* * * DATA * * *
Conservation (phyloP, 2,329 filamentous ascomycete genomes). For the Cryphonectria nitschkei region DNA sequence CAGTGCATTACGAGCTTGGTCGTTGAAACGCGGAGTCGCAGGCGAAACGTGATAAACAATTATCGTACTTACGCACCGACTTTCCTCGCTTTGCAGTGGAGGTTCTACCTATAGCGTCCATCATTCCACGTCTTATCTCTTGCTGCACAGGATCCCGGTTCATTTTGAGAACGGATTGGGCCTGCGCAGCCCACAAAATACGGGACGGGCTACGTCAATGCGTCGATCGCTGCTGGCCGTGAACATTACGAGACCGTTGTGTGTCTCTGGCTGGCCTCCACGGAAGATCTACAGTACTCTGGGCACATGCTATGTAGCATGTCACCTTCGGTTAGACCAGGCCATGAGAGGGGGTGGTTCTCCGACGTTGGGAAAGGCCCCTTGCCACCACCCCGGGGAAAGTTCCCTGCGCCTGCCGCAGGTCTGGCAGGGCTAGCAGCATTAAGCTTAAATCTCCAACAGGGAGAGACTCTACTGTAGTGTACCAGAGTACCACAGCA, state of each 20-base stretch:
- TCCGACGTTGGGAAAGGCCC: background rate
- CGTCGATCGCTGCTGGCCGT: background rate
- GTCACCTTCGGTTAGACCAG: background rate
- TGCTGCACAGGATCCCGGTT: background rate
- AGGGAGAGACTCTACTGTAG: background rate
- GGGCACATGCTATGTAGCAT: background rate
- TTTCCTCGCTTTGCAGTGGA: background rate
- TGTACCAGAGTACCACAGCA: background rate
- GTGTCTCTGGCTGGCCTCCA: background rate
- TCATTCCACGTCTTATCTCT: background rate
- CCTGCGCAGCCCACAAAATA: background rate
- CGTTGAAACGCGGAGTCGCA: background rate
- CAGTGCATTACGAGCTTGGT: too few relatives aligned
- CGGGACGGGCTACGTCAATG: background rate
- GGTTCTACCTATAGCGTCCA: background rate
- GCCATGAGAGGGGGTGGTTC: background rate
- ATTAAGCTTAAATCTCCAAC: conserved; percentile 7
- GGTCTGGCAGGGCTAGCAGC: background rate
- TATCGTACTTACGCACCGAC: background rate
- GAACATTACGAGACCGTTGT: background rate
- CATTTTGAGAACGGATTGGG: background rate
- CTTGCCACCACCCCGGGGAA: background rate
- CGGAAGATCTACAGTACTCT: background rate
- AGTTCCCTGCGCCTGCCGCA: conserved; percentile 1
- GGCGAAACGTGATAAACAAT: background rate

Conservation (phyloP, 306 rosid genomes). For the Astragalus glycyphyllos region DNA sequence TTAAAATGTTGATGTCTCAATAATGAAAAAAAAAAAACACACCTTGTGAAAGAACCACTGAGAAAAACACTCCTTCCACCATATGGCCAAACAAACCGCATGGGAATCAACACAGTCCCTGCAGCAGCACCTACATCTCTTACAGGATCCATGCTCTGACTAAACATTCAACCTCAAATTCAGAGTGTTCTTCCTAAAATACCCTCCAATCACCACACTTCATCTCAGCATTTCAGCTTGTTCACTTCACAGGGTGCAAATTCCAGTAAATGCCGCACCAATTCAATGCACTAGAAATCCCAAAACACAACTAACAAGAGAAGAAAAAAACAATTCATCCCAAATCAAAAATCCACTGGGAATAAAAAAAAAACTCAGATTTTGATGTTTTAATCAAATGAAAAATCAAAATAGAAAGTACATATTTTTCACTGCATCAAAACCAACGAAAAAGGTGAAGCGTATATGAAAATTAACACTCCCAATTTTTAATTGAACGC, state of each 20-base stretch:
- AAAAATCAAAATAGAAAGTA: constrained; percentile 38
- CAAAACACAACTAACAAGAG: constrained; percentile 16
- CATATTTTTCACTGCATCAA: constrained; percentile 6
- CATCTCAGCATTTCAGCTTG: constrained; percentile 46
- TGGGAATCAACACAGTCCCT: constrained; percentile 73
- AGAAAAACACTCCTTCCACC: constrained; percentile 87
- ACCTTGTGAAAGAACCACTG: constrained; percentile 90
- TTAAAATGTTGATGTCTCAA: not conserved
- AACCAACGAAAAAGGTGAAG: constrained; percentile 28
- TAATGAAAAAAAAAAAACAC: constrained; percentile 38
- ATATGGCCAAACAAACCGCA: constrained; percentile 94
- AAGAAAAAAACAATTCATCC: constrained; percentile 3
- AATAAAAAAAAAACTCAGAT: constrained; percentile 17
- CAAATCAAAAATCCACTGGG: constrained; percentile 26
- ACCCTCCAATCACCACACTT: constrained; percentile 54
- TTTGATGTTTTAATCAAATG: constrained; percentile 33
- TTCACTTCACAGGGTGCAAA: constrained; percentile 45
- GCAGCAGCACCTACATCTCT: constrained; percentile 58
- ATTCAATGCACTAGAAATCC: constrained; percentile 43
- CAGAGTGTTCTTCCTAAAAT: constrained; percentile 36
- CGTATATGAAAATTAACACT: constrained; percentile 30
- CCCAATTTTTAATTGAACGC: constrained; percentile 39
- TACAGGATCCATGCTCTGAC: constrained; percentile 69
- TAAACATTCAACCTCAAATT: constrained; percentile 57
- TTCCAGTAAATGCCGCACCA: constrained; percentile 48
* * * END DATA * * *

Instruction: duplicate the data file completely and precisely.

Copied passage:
Conservation (phyloP, 2,329 filamentous ascomycete genomes). For the Cryphonectria nitschkei region DNA sequence CAGTGCATTACGAGCTTGGTCGTTGAAACGCGGAGTCGCAGGCGAAACGTGATAAACAATTATCGTACTTACGCACCGACTTTCCTCGCTTTGCAGTGGAGGTTCTACCTATAGCGTCCATCATTCCACGTCTTATCTCTTGCTGCACAGGATCCCGGTTCATTTTGAGAACGGATTGGGCCTGCGCAGCCCACAAAATACGGGACGGGCTACGTCAATGCGTCGATCGCTGCTGGCCGTGAACATTACGAGACCGTTGTGTGTCTCTGGCTGGCCTCCACGGAAGATCTACAGTACTCTGGGCACATGCTATGTAGCATGTCACCTTCGGTTAGACCAGGCCATGAGAGGGGGTGGTTCTCCGACGTTGGGAAAGGCCCCTTGCCACCACCCCGGGGAAAGTTCCCTGCGCCTGCCGCAGGTCTGGCAGGGCTAGCAGCATTAAGCTTAAATCTCCAACAGGGAGAGACTCTACTGTAGTGTACCAGAGTACCACAGCA, state of each 20-base stretch:
- TCCGACGTTGGGAAAGGCCC: background rate
- CGTCGATCGCTGCTGGCCGT: background rate
- GTCACCTTCGGTTAGACCAG: background rate
- TGCTGCACAGGATCCCGGTT: background rate
- AGGGAGAGACTCTACTGTAG: background rate
- GGGCACATGCTATGTAGCAT: background rate
- TTTCCTCGCTTTGCAGTGGA: background rate
- TGTACCAGAGTACCACAGCA: background rate
- GTGTCTCTGGCTGGCCTCCA: background rate
- TCATTCCACGTCTTATCTCT: background rate
- CCTGCGCAGCCCACAAAATA: background rate
- CGTTGAAACGCGGAGTCGCA: background rate
- CAGTGCATTACGAGCTTGGT: too few relatives aligned
- CGGGACGGGCTACGTCAATG: background rate
- GGTTCTACCTATAGCGTCCA: background rate
- GCCATGAGAGGGGGTGGTTC: background rate
- ATTAAGCTTAAATCTCCAAC: conserved; percentile 7
- GGTCTGGCAGGGCTAGCAGC: background rate
- TATCGTACTTACGCACCGAC: background rate
- GAACATTACGAGACCGTTGT: background rate
- CATTTTGAGAACGGATTGGG: background rate
- CTTGCCACCACCCCGGGGAA: background rate
- CGGAAGATCTACAGTACTCT: background rate
- AGTTCCCTGCGCCTGCCGCA: conserved; percentile 1
- GGCGAAACGTGATAAACAAT: background rate

Conservation (phyloP, 306 rosid genomes). For the Astragalus glycyphyllos region DNA sequence TTAAAATGTTGATGTCTCAATAATGAAAAAAAAAAAACACACCTTGTGAAAGAACCACTGAGAAAAACACTCCTTCCACCATATGGCCAAACAAACCGCATGGGAATCAACACAGTCCCTGCAGCAGCACCTACATCTCTTACAGGATCCATGCTCTGACTAAACATTCAACCTCAAATTCAGAGTGTTCTTCCTAAAATACCCTCCAATCACCACACTTCATCTCAGCATTTCAGCTTGTTCACTTCACAGGGTGCAAATTCCAGTAAATGCCGCACCAATTCAATGCACTAGAAATCCCAAAACACAACTAACAAGAGAAGAAAAAAACAATTCATCCCAAATCAAAAATCCACTGGGAATAAAAAAAAAACTCAGATTTTGATGTTTTAATCAAATGAAAAATCAAAATAGAAAGTACATATTTTTCACTGCATCAAAACCAACGAAAAAGGTGAAGCGTATATGAAAATTAACACTCCCAATTTTTAATTGAACGC, state of each 20-base stretch:
- AAAAATCAAAATAGAAAGTA: constrained; percentile 38
- CAAAACACAACTAACAAGAG: constrained; percentile 16
- CATATTTTTCACTGCATCAA: constrained; percentile 6
- CATCTCAGCATTTCAGCTTG: constrained; percentile 46
- TGGGAATCAACACAGTCCCT: constrained; percentile 73
- AGAAAAACACTCCTTCCACC: constrained; percentile 87
- ACCTTGTGAAAGAACCACTG: constrained; percentile 90
- TTAAAATGTTGATGTCTCAA: not conserved
- AACCAACGAAAAAGGTGAAG: constrained; percentile 28
- TAATGAAAAAAAAAAAACAC: constrained; percentile 38
- ATATGGCCAAACAAACCGCA: constrained; percentile 94
- AAGAAAAAAACAATTCATCC: constrained; percentile 3
- AATAAAAAAAAAACTCAGAT: constrained; percentile 17
- CAAATCAAAAATCCACTGGG: constrained; percentile 26
- ACCCTCCAATCACCACACTT: constrained; percentile 54
- TTTGATGTTTTAATCAAATG: constrained; percentile 33
- TTCACTTCACAGGGTGCAAA: constrained; percentile 45
- GCAGCAGCACCTACATCTCT: constrained; percentile 58
- ATTCAATGCACTAGAAATCC: constrained; percentile 43
- CAGAGTGTTCTTCCTAAAAT: constrained; percentile 36
- CGTATATGAAAATTAACACT: constrained; percentile 30
- CCCAATTTTTAATTGAACGC: constrained; percentile 39
- TACAGGATCCATGCTCTGAC: constrained; percentile 69
- TAAACATTCAACCTCAAATT: constrained; percentile 57
- TTCCAGTAAATGCCGCACCA: constrained; percentile 48